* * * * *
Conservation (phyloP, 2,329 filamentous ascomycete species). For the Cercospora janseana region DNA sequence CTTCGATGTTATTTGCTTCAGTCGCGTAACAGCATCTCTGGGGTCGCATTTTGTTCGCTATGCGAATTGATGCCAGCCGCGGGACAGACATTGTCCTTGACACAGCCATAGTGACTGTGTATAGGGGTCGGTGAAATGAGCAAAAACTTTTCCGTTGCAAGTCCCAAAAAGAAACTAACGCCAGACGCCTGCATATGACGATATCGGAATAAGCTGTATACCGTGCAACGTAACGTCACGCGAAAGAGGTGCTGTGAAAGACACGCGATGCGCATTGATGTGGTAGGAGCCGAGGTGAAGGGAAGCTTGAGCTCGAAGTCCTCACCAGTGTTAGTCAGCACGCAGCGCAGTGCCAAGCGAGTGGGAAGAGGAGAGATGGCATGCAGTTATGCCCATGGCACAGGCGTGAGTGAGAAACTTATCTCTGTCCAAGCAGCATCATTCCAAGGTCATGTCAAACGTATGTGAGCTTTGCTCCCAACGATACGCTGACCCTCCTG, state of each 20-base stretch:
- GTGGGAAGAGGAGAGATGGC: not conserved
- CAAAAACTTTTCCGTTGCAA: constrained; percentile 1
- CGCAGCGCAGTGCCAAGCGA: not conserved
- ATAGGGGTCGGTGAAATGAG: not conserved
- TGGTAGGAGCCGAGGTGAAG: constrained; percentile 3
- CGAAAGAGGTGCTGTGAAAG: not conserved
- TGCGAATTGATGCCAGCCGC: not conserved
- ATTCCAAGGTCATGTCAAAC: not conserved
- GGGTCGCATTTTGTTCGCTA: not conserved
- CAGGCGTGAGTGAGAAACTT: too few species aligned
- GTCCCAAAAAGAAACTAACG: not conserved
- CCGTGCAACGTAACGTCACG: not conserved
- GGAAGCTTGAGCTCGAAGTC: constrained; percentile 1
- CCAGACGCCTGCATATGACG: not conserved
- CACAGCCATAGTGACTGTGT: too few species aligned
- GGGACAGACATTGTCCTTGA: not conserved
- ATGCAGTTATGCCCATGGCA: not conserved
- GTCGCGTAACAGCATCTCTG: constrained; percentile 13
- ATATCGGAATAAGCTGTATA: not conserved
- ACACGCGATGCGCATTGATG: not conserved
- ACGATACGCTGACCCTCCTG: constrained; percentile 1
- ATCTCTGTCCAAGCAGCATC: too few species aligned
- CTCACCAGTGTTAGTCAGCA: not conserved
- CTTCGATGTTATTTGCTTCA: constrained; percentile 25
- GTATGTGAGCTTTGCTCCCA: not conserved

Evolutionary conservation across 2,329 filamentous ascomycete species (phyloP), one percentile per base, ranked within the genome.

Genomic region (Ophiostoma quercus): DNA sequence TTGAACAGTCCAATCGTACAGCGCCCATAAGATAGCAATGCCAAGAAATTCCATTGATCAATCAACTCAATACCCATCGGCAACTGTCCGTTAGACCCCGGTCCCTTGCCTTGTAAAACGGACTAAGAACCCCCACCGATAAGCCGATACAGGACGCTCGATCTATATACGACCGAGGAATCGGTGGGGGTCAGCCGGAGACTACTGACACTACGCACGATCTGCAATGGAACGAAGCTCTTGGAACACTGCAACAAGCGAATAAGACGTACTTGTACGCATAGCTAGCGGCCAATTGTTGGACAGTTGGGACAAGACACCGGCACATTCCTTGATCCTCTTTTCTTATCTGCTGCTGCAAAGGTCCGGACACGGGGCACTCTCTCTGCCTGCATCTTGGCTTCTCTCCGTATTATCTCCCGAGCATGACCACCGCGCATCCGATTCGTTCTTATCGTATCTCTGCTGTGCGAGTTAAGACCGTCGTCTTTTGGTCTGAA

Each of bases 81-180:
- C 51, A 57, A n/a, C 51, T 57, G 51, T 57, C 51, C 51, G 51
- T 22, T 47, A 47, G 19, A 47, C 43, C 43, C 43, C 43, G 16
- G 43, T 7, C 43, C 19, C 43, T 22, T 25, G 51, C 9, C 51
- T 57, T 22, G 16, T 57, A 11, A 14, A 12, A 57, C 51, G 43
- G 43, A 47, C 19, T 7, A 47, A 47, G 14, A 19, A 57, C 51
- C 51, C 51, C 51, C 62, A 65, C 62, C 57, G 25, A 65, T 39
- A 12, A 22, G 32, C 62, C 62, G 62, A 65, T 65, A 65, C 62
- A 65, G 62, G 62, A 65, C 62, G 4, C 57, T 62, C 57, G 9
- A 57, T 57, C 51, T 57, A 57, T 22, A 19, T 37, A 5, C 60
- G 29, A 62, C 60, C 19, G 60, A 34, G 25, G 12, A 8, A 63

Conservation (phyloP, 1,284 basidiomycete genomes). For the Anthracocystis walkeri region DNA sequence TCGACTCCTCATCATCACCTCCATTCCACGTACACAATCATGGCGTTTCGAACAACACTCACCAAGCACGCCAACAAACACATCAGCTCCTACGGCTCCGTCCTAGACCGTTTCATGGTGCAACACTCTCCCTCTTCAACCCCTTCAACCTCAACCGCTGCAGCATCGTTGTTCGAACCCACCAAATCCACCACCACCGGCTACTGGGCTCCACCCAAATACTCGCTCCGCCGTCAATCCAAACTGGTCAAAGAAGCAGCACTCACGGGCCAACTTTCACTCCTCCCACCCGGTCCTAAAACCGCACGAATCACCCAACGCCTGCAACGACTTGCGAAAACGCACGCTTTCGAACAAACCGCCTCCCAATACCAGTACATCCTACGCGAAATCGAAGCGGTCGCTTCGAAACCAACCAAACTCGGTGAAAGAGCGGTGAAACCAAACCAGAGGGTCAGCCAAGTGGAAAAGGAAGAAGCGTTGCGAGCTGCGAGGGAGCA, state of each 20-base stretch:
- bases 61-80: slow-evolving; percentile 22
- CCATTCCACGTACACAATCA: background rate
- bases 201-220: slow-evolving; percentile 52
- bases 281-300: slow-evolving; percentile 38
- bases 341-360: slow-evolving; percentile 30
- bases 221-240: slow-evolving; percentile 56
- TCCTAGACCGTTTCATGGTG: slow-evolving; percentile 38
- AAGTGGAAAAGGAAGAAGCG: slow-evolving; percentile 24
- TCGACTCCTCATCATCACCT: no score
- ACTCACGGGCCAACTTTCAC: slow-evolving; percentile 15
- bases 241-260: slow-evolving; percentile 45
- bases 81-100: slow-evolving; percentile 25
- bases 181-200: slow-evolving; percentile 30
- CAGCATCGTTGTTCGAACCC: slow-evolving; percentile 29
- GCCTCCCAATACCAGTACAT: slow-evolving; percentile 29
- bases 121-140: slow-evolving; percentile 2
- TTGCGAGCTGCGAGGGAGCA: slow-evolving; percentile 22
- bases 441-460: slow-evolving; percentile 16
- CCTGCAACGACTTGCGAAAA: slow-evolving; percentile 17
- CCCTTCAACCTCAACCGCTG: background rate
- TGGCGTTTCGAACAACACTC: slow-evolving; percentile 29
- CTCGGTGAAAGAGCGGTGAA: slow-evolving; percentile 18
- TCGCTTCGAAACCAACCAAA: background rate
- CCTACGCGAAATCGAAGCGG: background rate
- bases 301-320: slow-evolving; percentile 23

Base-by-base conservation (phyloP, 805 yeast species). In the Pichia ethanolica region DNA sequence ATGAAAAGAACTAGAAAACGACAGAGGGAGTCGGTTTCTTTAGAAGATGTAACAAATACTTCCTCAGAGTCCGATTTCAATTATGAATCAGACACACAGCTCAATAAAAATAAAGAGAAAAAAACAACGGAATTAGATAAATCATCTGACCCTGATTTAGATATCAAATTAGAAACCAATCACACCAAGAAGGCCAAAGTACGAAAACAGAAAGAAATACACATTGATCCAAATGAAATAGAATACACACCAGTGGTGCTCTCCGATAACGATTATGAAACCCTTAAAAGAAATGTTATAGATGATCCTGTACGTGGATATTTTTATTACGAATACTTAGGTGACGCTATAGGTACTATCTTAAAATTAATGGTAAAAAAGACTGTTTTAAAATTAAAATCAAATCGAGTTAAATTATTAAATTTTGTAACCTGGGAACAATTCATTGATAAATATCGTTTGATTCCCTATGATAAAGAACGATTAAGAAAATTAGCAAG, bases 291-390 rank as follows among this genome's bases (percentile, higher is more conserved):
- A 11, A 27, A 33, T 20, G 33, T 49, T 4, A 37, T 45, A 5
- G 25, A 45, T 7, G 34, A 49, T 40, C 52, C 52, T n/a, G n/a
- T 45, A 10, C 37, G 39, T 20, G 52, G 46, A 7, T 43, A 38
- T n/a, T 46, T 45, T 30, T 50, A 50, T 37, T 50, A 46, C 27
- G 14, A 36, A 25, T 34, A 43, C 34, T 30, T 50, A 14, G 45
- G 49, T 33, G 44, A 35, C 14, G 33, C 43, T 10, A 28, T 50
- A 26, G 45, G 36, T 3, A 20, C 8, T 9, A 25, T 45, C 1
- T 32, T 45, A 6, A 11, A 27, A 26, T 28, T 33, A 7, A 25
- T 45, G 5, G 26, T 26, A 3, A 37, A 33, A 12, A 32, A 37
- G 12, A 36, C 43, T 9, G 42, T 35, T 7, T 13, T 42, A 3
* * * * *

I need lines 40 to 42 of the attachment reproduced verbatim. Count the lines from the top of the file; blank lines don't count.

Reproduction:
Conservation (phyloP, 1,284 basidiomycete genomes). For the Anthracocystis walkeri region DNA sequence TCGACTCCTCATCATCACCTCCATTCCACGTACACAATCATGGCGTTTCGAACAACACTCACCAAGCACGCCAACAAACACATCAGCTCCTACGGCTCCGTCCTAGACCGTTTCATGGTGCAACACTCTCCCTCTTCAACCCCTTCAACCTCAACCGCTGCAGCATCGTTGTTCGAACCCACCAAATCCACCACCACCGGCTACTGGGCTCCACCCAAATACTCGCTCCGCCGTCAATCCAAACTGGTCAAAGAAGCAGCACTCACGGGCCAACTTTCACTCCTCCCACCCGGTCCTAAAACCGCACGAATCACCCAACGCCTGCAACGACTTGCGAAAACGCACGCTTTCGAACAAACCGCCTCCCAATACCAGTACATCCTACGCGAAATCGAAGCGGTCGCTTCGAAACCAACCAAACTCGGTGAAAGAGCGGTGAAACCAAACCAGAGGGTCAGCCAAGTGGAAAAGGAAGAAGCGTTGCGAGCTGCGAGGGAGCA, state of each 20-base stretch:
- bases 61-80: slow-evolving; percentile 22
- CCATTCCACGTACACAATCA: background rate